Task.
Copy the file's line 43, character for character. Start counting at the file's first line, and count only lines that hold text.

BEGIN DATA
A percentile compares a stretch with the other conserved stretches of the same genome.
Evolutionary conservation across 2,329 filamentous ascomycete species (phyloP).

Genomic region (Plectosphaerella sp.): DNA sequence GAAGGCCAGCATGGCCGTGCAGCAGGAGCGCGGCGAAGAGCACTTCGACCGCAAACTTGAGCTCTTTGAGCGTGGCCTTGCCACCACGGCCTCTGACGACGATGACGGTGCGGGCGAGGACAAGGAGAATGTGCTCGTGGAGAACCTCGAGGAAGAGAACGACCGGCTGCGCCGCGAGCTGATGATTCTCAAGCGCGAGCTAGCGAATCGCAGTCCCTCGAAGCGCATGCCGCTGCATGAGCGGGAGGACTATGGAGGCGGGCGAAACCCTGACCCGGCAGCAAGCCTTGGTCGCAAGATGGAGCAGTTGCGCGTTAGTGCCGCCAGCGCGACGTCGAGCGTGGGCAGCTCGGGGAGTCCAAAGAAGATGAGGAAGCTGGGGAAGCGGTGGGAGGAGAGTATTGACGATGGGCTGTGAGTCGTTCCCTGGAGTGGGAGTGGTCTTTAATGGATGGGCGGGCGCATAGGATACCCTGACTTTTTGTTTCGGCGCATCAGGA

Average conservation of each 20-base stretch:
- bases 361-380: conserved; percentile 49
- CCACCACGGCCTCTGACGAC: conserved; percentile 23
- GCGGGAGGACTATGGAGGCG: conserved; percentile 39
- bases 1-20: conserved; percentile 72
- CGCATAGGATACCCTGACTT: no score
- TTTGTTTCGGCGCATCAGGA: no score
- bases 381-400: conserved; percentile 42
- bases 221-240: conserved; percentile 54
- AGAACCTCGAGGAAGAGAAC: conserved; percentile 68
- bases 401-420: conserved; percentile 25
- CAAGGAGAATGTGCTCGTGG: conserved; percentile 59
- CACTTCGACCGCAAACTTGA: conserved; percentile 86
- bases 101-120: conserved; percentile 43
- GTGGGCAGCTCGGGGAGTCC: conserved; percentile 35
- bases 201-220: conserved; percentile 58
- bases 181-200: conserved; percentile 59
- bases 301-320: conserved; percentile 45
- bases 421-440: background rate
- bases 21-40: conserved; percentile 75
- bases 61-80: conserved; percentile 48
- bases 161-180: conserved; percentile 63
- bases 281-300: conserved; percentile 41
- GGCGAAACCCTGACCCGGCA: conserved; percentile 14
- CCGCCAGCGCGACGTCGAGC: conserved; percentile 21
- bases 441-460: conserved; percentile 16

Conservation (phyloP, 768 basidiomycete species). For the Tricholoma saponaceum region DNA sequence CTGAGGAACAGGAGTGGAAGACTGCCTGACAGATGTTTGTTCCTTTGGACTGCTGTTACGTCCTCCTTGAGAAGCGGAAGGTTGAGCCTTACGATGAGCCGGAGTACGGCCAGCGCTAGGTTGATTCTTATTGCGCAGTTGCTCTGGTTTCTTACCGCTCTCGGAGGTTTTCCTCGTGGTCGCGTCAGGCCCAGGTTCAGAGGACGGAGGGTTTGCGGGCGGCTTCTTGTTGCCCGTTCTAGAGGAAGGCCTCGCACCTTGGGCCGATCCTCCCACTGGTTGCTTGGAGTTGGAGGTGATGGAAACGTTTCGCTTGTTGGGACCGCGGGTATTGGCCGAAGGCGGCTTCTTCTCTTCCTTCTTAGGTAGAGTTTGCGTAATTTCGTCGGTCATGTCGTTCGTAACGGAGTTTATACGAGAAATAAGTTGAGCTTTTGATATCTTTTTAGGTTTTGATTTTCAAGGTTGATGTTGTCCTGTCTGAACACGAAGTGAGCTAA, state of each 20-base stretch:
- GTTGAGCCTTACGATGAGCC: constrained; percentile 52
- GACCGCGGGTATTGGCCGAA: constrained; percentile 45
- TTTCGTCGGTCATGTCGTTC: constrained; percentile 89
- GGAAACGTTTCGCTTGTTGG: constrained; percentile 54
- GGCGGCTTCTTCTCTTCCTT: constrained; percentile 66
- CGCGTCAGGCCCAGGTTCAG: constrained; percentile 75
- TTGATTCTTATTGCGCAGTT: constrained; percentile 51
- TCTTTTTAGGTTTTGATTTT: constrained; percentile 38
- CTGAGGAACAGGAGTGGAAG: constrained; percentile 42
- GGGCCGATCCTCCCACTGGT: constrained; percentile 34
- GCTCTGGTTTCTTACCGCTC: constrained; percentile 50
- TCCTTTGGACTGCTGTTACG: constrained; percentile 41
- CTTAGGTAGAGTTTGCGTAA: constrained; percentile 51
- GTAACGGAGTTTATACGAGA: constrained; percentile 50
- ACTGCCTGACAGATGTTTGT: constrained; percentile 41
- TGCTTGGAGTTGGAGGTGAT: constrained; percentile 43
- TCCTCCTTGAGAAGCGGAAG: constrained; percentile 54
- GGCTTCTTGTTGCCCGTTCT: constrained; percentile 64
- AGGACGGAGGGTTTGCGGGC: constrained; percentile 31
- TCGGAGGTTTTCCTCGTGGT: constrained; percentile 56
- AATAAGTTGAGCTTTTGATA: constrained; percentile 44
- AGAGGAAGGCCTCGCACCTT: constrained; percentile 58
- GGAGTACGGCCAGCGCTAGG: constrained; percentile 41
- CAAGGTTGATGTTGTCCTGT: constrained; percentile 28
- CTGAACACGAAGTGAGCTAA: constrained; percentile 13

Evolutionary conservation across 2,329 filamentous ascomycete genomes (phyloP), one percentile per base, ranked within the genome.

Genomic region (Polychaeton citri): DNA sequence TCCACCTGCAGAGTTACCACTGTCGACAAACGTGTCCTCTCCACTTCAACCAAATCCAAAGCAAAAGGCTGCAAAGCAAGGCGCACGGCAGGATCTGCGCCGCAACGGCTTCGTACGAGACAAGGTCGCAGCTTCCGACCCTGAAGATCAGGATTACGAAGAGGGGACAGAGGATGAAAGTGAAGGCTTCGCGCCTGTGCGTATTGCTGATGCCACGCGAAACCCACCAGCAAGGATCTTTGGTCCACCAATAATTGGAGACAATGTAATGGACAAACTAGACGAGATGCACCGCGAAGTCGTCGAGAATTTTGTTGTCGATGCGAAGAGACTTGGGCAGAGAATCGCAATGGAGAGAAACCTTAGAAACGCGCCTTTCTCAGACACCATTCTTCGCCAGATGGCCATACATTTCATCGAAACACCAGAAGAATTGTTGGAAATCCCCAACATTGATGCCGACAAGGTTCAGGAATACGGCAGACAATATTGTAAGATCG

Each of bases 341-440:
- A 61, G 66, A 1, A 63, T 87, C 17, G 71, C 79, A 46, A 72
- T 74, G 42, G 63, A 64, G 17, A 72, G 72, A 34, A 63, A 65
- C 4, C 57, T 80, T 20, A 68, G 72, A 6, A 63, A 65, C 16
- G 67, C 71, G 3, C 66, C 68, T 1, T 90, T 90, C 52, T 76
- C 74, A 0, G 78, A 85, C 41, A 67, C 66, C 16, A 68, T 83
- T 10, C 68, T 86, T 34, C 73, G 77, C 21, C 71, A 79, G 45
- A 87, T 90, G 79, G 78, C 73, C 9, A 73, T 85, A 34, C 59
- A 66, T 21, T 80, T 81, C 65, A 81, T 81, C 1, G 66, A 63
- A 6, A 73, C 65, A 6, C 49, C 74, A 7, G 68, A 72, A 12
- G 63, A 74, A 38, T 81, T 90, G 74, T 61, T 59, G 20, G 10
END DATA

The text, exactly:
- CTTAGGTAGAGTTTGCGTAA: constrained; percentile 51